Thursday, May 26, 2011


Anytime anyone has to say goodbye, in a permanent way that stretches a soul's fabric until it rips and is torn away, I get teary. I don't even need to know the person. Goodbyes make me sad. I can easily comfort myself with knowing more adventures are ahead (or I can comfort myself by saying, "Hey Sarah, you don't actually know these people, it's OK"). But the goodbye moment is sad, because I call up all the memories, routines, visits, familiarity and say goodbye to the comfort of it all. I wonder if and when I'll ever see them again. And will it ever be the same?
I know it sounds like I'm segueing into a deep review of moments I've said goodbye to people in my transient life, but I'm actually gearing up to talk about TV.
When Friends ended its run, I totally bawled. I had grown through my teenage years watching the show. I had got the Rachel haircut. I had watched it with my own girlfriends. I had tried so hard to copy Rachel's style, and I feel in love with the Bohemian lifestyle of being a single twentysomething in NYC.
But this was different.
Oprah's a real person, and she has been my biggest spiritual role model. I literally grew up watching her: I began viewing her show alongside my mom while she nursed my infant little brother. I watched her when I was at my most influential, and she filled my head with thoughts of my future, of writing, of ambition. I learned how to work through teenage feelings of inadequacy, and how to demand more from the world around me. She always said, "People will treat you how you let them treat you."
I learned about integrity and, from an early age, of being responsible for one's self. I made a lot of mistakes growing up, and I'm thankful I understood that there was no one to blame but myself, because shouldering the responsibility for the consequences helped me mature into someone I like today.
"Nobody but you is responsible for your life. It doesn't matter what your mama did; it doesn't matter what your daddy didn't do. You are responsible for your life. ... You are responsible for the energy that you create for yourself, and you're responsible for the energy that you bring to others."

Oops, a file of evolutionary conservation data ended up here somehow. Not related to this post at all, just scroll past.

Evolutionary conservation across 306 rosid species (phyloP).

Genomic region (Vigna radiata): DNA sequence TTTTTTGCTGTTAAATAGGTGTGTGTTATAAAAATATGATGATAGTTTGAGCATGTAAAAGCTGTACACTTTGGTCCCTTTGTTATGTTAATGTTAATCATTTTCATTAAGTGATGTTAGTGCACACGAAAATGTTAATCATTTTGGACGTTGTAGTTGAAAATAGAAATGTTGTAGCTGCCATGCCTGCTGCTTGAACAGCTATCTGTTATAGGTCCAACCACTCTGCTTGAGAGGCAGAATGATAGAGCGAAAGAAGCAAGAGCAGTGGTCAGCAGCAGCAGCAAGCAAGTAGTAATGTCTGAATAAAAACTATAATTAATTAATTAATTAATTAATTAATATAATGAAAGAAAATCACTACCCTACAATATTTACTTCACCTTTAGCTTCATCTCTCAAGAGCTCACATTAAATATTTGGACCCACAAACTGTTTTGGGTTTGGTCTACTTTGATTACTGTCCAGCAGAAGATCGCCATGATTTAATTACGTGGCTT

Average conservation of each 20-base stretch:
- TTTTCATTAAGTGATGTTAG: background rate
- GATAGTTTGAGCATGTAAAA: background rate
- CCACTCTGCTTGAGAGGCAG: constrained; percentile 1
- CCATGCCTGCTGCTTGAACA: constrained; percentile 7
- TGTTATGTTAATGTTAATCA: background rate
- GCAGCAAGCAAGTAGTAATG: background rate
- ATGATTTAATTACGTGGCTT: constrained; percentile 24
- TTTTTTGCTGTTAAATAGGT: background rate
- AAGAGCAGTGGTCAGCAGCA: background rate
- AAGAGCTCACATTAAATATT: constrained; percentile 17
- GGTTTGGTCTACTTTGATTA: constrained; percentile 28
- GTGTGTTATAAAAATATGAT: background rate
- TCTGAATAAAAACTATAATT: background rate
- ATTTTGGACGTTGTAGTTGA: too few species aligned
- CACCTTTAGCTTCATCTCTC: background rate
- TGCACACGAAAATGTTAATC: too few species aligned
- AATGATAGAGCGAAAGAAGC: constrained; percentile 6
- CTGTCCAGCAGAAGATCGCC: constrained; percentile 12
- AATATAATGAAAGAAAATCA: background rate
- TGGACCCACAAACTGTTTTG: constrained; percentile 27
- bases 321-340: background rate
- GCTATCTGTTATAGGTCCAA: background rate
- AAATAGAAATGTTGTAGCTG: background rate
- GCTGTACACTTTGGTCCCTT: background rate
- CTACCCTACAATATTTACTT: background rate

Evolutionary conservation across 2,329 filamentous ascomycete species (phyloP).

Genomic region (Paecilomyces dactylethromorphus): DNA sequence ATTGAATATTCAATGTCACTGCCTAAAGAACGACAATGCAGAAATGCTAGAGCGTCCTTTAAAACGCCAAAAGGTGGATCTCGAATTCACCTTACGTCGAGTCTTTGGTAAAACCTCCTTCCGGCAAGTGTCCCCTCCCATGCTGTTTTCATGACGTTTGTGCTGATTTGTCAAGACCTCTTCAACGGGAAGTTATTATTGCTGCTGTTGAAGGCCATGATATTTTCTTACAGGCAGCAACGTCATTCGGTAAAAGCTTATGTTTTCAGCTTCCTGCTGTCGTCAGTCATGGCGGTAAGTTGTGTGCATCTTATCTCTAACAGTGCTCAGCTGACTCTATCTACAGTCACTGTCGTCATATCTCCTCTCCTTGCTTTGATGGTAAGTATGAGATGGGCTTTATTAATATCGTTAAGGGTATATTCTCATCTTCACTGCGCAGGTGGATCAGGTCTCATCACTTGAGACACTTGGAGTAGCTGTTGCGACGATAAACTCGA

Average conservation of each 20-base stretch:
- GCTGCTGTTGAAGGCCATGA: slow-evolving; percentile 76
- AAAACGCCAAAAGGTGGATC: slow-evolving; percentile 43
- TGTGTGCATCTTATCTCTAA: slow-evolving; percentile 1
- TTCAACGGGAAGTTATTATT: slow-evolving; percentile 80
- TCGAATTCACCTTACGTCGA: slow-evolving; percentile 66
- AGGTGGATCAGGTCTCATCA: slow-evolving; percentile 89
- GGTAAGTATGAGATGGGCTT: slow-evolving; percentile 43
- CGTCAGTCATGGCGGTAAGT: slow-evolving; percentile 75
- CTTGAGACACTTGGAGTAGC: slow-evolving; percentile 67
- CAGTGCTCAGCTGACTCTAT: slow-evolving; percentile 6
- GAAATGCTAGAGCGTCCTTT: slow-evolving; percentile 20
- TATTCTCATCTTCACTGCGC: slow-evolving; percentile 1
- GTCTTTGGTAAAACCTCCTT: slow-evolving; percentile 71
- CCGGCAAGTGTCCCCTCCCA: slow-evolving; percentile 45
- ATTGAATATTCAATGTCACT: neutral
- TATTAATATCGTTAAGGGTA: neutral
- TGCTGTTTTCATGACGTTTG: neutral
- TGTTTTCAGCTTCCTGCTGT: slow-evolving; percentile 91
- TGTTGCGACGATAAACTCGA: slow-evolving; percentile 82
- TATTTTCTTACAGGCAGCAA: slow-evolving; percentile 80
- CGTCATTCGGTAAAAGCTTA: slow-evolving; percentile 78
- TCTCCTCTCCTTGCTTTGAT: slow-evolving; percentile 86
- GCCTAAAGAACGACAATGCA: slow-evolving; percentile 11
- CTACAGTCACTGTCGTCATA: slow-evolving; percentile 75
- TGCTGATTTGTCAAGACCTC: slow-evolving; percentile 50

I started to read through her book club selections the summer I lifeguarded outdoors at a very quiet swimming pool. I learned so much about the beauty and frailty of the human connection. I discovered books that used impeccable language to convey simple lessons that are often complicated to abide by. I really believe my love of the written word manifested under my beach umbrella that summer.
I have a lot of favourite episodes, and I integrated so many mantras and phrases of hers into my understanding and perspective. I know I am one of millions who has a story about how Oprah's show made a footprint on their lives.
She is a self-made woman, which I admire, and she has learned a lot through her life. I am glad she decided to have a final episode that gave her the chance to share her wisdom. She finished her show yesterday with words I will re-visit for the rest of my life.
"You're worthy because you are born and because you are here. Your being here, your being alive makes worthiness your birthright. You alone are enough."
I benefited from hearing this message from her and from my family throughout my life, but not everyone hears this. I hope that in my life, I can convey to everyone I care about that they are worthy, and that they matter to me.
"Try it with your children, your husband, your wife, your boss, your friends. Validate them. 'I see you. I hear you. And what you say matters to me.'"
The greatest gift I can give, I believe, is this feeling Oprah describes as being validated. It is so simple; no wonder it gets overlooked as a priority. My family, my friends are important to me.
I'm at a stage in life where I'm learning so much about what it is to be an adult, a mother, a friend by choice and not just because we have the same classes. I am sad to say goodbye to Oprah and her show, which was really a platform for her and her guests to help me navigate my road, with dignity and tact.
I don't think I'll ever stop feeling like there's something for me to learn, but after all these years learning from Oprah's show, I am sad to say goodbye to it. In true Oprah fashion, though, I am incredibly grateful for the ability all these years to gleam some wisdom and some exposure to new ideas that have really shaped who I am, and who I am still becoming.

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